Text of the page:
2 Aug 11  | msnbc.com

World's tallest building coming to Saudi Arabia

Saudi Arabia unveiled plans Tuesday to build the world's tallest tower — a mixed-use structure that will rise two-thirds of a mile high — in the Red Sea port city of Jeddah.
Saudi billionaire Prince Alwaleed bin Talal signed a $1.23 billion contract with Bin Laden Group for the proposed tower, which will take just over five years to complete. The building is the centerpiece of the planned Kingdom City development being built outside Jeddah by Prince Alwaleed's Kingdom Holding.

"Building this tower in Jeddah sends a financial and economic message that should not be ignored," Prince Alwaleed told reporters. "It has a political depth to it to tell the world that we Saudis invest in our country despite what is happening around us from events, turmoil and revolutions even."

Adrian Smith + Gordon Gill, a Chicago architectural firm, has been selected to design the Kingdom Tower, which will feature a Four Seasons hotel, serviced apartments, Class A office space, luxury condominiums and the world's highest observatory.

When completed, the 1,000-meter-plus (3,280-foot-plus) tower would replace Gulf neighbor Dubai's 828-meter (2,716-foot) Burj Khalifa as the tallest tower in the world. The Burj Khalifa was built by Emaar Properties for a total cost of $1.5 billion.

The exact final height is still a closely guarded secret, though it will be at least 173 meters (568 feet) taller than Burj Khalifa.

"It is not 1,000 meters. It is more, could be more by many meters... The figure is secret, only a small number of people know," said Prince Alwaleed, a nephew of Saudi King Abdullah.

Kingdom Tower will contain 59 elevators and 12 escalators.

The design for Kingdom Tower is highly technological and distinctly organic. "With its slender, subtly asymmetrical massing, the tower evokes a bundle of leaves shooting up from the ground - a burst of new life that heralds more growth all around it," Adrian Smith said in a press release.

The sleek, streamlined form of the tower was inspired by the folded fronds of young desert plant growth, Gordon Gill added in a statement. "The way the fronds sprout upward from the ground as a single form, then start separating from each other at the top, is an analogy of new growth fused with technology," he said.

In a phone interview from Saudi Arabia, Gill told msnbc.com: "I really love the kind of specificity of the design and challenges of designing at these heights. It's not just about designing a building and making sure it works. The balance of science and art for me is at its best in this building."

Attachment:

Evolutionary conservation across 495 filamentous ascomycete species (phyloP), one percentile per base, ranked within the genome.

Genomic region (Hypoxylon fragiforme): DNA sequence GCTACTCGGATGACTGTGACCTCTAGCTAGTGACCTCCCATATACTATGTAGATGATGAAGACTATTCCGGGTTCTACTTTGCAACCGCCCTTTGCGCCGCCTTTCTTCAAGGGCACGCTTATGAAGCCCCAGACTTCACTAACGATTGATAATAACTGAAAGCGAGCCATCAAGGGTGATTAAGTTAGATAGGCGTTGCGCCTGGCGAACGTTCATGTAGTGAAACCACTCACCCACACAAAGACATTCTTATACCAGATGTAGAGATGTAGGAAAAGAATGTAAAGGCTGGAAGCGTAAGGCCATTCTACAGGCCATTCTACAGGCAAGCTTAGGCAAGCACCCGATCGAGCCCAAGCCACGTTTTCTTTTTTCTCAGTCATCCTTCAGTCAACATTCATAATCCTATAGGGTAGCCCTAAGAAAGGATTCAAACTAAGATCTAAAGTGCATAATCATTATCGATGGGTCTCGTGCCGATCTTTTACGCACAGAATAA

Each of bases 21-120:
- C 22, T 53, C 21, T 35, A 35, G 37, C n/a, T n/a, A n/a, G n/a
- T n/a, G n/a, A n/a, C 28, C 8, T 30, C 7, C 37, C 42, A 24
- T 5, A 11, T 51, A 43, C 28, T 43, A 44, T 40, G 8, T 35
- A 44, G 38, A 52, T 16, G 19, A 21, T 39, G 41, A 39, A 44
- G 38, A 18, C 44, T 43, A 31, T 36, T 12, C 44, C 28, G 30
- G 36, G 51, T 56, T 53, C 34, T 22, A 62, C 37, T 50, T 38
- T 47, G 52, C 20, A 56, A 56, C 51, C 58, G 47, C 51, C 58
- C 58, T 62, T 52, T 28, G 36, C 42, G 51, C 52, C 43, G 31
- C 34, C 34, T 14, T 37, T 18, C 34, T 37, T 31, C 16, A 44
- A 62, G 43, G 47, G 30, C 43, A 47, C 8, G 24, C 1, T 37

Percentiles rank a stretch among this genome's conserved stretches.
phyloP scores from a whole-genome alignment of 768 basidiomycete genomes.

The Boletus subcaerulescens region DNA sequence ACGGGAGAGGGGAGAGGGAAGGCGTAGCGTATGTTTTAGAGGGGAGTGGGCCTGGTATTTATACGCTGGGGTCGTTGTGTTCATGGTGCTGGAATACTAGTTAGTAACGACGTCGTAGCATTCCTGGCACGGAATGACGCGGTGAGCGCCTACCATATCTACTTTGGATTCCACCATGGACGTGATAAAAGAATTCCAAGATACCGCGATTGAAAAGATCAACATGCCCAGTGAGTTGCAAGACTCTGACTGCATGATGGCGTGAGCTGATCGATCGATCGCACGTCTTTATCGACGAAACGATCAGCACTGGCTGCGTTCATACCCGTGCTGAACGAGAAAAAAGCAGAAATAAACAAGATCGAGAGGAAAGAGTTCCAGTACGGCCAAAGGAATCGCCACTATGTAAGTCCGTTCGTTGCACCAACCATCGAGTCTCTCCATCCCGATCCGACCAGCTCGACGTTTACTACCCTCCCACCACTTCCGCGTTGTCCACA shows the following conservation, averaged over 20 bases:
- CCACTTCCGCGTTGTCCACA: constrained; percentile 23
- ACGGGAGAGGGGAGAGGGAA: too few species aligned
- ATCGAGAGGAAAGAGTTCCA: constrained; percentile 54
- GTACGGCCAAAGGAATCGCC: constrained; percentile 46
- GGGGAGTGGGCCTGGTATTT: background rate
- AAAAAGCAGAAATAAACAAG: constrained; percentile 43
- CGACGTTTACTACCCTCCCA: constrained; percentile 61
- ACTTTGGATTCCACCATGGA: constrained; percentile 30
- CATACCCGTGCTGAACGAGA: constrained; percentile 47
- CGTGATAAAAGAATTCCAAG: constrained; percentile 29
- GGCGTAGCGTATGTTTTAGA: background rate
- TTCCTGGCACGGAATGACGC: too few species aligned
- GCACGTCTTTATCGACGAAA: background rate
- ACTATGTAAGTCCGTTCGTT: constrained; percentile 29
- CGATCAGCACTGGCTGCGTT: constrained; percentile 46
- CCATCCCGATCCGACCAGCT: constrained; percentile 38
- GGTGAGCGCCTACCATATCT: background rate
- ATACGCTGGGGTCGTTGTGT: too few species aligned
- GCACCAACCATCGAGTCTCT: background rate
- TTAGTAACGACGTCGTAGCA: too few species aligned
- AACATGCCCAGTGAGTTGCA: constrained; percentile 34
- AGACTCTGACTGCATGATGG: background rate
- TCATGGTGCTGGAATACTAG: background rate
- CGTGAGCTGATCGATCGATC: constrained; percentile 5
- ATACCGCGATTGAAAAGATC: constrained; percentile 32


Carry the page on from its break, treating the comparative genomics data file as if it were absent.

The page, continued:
Kingdom Tower will cost about $1.2 billion to construct, while the cost of the entire Kingdom City project is anticipated to be $20 billion.

Groundbreaking is expected toward the end of the year, Gill said.

Transforming a city
“We intend Kingdom Tower to become both an economic engine and a proud symbol of the Kingdom’s economic and cultural stature in the world community,” said Talal Al Maiman, executive director, Development and Domestic Investments, a board member of Kingdom Holding Company and a board member of Jeddah Economic Company, which was formed in 2009 to develop Kingdom City in Jeddah.

Saudi Arabia is undergoing multibillion-dollar projects to improve its infrastructure, spending over $400 billion in the five years to 2013 and rolling out three consecutive record budgets along the way, in addition to over $130 million in social spending.

Jeddah, the country's second-largest city, with around four million residents, has long complained of neglect.

Flash floods that swept through the city earlier this year are said to have damaged 90 percent of its roads and more than 27,000 buildings, which residents complain were poorly constructed.

"This will be a transformational project in Jeddah. It will be a source of pride for Saudi Arabia. Jeddah is in great need for it now," Prince Alwaleed said.
Saudi Arabia faces massive housing demand, due to a rapidly growing population. But its nationals have a preference for villas over apartments. Prices for villas have jumped by over 20 percent in the first half of the year, according to a report by Banque Saudi Fransi.

About 1.65 million new homes are needed by 2015 to meet growing demand in the world's largest oil exporter, Saudi Fransi said in March.

Prince Alwaleed also said that within the next few weeks or months he plans to announce plans for another real estate project in Riyadh, spanning an area of 20 million square meters.